Shortly after Kansas City had beaten the Buffalo Bills, 42-36, in overtime of an AFC divisional round playoff game Sunday, the complaints started to surface about the NFL playoff system and how it should be changed.
It’s the usual stuff, especially from the losing side, which criticizes the professional game for not being like the college one where every team gets an offensive possession in the extra period instead of ending the contest after a touchdown is scored.
But the NFL doesn’t need to change its overtime policy. The bigger question is this: Will we ever see dominating defenses again like the Pittsburgh Steelers of the 1970s, the 1985 Chicago Bears, the 2000 Ravens or the 2002 Tampa Bay Buccaneers?
“Good, yes,” said Marvin Lewis, the architect of the 2000 Ravens record-setting defense who now serves as a special advisor to head coach Herm Edwards at Arizona State. “Great? Hmm. I don’t know about that one.”
Those days are over.
The NFL owners and officials have long wanted to emphasize entertainment, so they put more emphasis on offense and scoring. That proved to be the case Sunday when Chiefs quarterback Patrick Mahomes and his Bills’ counterpart, Josh Allen, combined for 707 yards and seven touchdowns, including scoring 25 points in the final two minutes of the fourth quarter — the most ever.
This was a Madden video game-like performance. Both quarterbacks were sensational. The speed of the top stars was unbelievable, only surpassed by the play-making abilities of receivers like Tyreek Hill and Travis Kelce of Kansas City and the Bills’ Stefon Diggs, Emmanuel Sanders and Gabriel Davis.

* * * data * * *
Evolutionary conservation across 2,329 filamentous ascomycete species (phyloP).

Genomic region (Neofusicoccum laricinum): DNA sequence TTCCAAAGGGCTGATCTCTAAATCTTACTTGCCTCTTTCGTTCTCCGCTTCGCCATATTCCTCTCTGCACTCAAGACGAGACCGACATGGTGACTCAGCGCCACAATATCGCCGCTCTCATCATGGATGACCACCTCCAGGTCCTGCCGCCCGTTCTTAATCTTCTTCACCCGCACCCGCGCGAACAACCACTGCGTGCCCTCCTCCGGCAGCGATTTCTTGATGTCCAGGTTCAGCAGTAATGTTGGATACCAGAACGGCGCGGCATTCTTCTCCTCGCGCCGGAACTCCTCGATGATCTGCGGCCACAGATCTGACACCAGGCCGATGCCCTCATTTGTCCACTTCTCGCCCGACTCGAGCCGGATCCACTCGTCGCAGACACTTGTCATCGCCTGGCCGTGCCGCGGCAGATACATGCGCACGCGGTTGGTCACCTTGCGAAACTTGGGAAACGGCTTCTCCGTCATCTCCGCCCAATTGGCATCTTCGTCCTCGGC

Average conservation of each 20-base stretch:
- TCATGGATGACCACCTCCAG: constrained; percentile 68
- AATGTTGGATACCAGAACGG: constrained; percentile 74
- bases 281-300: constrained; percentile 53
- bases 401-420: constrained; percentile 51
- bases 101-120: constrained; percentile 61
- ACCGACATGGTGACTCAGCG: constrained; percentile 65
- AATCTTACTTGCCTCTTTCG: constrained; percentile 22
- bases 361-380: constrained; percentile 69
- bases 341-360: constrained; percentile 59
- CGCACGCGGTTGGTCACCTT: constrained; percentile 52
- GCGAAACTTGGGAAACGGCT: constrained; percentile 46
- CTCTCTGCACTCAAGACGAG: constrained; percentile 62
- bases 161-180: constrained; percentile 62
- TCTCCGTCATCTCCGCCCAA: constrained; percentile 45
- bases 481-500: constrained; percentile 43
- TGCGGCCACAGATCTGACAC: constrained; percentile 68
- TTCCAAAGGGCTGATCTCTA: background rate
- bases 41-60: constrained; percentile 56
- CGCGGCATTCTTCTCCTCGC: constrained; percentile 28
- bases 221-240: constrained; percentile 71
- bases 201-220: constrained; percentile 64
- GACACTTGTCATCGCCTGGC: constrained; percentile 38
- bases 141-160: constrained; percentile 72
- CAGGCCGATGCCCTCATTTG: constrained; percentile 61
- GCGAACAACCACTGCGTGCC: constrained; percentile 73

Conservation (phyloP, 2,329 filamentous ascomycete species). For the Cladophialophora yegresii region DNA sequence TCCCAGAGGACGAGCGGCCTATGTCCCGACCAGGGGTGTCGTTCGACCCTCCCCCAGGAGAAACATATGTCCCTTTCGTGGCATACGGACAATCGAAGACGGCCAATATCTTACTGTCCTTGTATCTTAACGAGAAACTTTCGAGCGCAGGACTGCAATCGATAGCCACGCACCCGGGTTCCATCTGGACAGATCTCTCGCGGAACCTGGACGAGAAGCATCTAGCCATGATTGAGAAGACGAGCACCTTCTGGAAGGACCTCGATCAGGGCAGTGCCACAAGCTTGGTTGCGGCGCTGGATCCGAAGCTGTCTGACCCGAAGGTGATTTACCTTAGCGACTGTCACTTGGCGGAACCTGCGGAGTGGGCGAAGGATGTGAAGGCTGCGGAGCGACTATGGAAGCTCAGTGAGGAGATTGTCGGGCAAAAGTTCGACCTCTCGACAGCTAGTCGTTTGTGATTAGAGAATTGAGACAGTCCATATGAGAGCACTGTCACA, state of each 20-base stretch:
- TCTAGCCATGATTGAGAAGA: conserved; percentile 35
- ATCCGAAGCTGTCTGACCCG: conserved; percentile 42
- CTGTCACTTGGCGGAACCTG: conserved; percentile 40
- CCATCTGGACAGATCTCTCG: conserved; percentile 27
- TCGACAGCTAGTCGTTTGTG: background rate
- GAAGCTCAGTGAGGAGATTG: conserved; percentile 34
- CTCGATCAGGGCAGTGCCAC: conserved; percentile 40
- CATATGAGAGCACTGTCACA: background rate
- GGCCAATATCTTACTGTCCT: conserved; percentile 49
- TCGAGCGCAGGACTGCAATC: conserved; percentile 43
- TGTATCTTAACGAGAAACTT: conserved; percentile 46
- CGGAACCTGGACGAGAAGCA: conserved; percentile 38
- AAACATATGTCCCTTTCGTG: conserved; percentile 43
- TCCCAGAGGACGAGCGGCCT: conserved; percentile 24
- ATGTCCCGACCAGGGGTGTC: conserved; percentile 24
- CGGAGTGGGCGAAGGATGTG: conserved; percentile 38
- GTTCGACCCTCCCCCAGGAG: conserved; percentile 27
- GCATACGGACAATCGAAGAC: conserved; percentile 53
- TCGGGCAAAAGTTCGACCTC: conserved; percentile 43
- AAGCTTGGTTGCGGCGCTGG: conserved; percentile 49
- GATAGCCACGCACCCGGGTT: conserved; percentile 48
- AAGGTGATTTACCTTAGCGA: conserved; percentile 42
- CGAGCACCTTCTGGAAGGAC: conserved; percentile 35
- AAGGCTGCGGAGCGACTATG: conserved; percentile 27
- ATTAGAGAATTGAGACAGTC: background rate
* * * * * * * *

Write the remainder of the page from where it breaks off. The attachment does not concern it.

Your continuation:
But as both offenses were rolling up and down the field, what happened to the defenses? Couldn’t any of the players on either side make plays, just one to end this offensive marathon?
The answer is no, which is kind of sad. But that’s what the NFL wanted.
“It’s an offensive-driven league and the league rules and how the game is officiated plays so much into the offense,” said Lewis. “You’ve got a defensive back running down the field for his life trying to cover this dude and he gets a little nudge by the receiver. People don’t realize how much that changes him in trying to defend. If it’s the same call on the other side, three flags are flown.”
“You coach defensive backs to run, stay on the top edge, use your athleticism and win the play,” said Lewis. “They’ve got to be able to run and jump, turn on them which is what [cornerbacks] Duane [Starks] and Chris [McAlister] did so well in our day. But they’ve got rules where you can’t put your hands on a receiver after a particular number of yards. They have penalties on roughing the passer, which has also changed the dynamics within a game.”
There are other factors that have contributed to this trend.
More teams have running quarterbacks like the Ravens’ Lamar Jackson with Miami’s Tua Tagovailoa and Philadelphia’s Jalen Hurts proving they can burn defenses that get too aggressive with their legs.